Given his famous objection to being included in the delegation that travelled to London in October to negotiate the Anglo-Irish Treaty, it seems likely that he would have resisted such an invite. In any event, he used the time well and went on a tour of inspection of his native county to familiarise himself with sentiment there.

Party to the rejection of the British offer of qualified Dominion Status on 20 July by both the Cabinet and the Dáil, he was not consulted during the subsequent protracted exchange of telegrams between Lloyd George and de Valera, being consumed by military matters during these weeks. 

He was aware, of course, that a determined effort was being made to ensure talks could proceed, and characteristically sought to guarantee, in advance of same, that sentiment within his Irish Republican Brotherhood power base was secure in his favour.

de Valera’s decision not to attend the Anglo-Irish conference, which was the outcome of these pourparlers, came as a shock to Collins but not nearly as much as the demand that he should. 

He objected strongly, arguing (cogently) that, such was his repute, his absence could be used to extract concessions from the British, in order to satisfy the militants in Ireland. de Valera countered that this was actually a compelling reason for his presence. He consented to travel as a soldier who obeyed an order against his judgement, but he was thoroughly and visibly dispirited at the prospect.

In light of their subsequent split over the Treaty it can hardly be maintained that de Valera was ‘setting up’ Collins to take responsibility for the compromise that, it is argued, de Valera knew would be the inevitable outcome if the negotiations succeeded. 

For one thing, de Valera seemed convinced that his idea of ‘external association’ of an Irish republic with the British empire was a viable, realistic one (and the famed British historian A.J.P Taylor, for one, argued that he was correct). 

More importantly, de Valera was insistent that he and the Cabinet in Dublin be briefed in detail as to the progress of the talks, and be consulted in advance of agreement on any substantial point.

Most significant of all, he insisted that any final text be referred back to Dublin before the plenipotentiaries would be authorised to sign. Had these instructions been followed in every particular, the Treaty split would not have happened, at least in the catastrophic way that it did, for the united Cabinet would be as one in either rejecting or accepting the final text.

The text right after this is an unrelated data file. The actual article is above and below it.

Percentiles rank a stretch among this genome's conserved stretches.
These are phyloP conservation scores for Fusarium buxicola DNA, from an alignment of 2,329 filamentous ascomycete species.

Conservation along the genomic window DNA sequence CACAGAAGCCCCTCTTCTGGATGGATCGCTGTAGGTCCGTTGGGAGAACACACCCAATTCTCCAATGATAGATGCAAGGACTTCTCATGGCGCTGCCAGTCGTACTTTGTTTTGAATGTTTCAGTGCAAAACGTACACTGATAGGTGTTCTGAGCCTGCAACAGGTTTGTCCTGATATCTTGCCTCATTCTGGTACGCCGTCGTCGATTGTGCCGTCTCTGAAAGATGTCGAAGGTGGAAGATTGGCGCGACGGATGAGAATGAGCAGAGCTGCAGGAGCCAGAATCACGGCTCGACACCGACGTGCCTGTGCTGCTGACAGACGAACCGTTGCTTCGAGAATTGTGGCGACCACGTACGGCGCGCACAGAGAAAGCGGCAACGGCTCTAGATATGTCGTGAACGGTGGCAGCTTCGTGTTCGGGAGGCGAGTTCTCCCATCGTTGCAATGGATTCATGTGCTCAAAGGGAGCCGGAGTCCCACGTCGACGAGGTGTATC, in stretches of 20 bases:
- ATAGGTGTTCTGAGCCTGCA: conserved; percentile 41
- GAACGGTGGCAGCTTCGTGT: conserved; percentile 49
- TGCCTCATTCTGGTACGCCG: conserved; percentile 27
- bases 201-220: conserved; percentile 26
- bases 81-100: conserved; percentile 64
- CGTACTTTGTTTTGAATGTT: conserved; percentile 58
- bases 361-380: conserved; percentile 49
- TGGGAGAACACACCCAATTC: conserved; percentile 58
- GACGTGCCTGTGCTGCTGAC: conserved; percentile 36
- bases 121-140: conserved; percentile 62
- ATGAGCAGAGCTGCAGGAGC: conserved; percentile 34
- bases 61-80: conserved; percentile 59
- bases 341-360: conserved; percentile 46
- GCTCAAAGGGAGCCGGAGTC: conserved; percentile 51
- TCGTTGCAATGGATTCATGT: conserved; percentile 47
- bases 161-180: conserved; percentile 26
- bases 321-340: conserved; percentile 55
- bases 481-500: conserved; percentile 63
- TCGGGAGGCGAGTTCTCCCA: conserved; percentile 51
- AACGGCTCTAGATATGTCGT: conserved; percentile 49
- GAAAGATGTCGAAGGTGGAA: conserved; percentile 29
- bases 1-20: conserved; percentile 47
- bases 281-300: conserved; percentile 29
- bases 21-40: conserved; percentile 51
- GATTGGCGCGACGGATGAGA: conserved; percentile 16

In fact, up until the early hours of 6 December, 1921, Collins and Arthur Griffith, the two principals on the Irish side, and the other negotiators, did follow their instructions to the letter, and there was no outward sign of any major fissure developing between the republicans in the Irish and British capitals. 

Moreover, for the first few weeks of the talks, if anything the Irish enjoyed the better of the exchanges, and the British were unable to force their opponents across the table to abandon any of their bedrock positions. 

Collins played a full part in this stage of the talks and his intelligence and verbal skill made a very favourable impression on his British counterparts, including Winston Churchill and the arch-Unionist, Lord Birkenhead. He was paid the tribute of being singled out by the British, along with Arthur Griffith, to shoulder the main burden of the talks from November onwards.

It is difficult to discern the exact point at which the tide in the negotiations began to turn in favour of the British, but Lloyd George certainly used the issue of the border (and the promise of a Boundary Commission to revise same) most adroitly as a means of moving the republicans from the ‘rock’ of the Republic. 

In a nutshell, he anticipated and negated the republican strategy of seeking to ensure any collapse occurred on the question of partition rather than of loyalty to the Crown, and ensured that no such breakdown occurred on either point.

Collins seems to have come to the conclusion during the talks that there was a point beyond which the British would not, could not, move. Loyalty to the Crown and membership of the Empire were the twin pillars of that position, and that they would indeed go to war (and likely win) if the Irish refused to accept same. 

One cannot meaningfully prove whether these assumptions were valid or not – a reasoned case can be made either way – but the sincerity of his motives is hardly in doubt. On this basis, at the very last moment, he reversed his position, and appended his signature to the Treaty. 

He famously expressed the belief that in so doing he had signed his own death warrant. Tragically, on this, as on so many other points, his judgement was proven correct.


  – This article by Gabriel Doherty, UCC School oh History, was first published in the special Irish Examiner Supplement 'The Road to Civil War', published 31 January 2022 – 

The Irish Revolution Project

Scoil na Staire /Tíreolaíocht

University College Cork, Cork,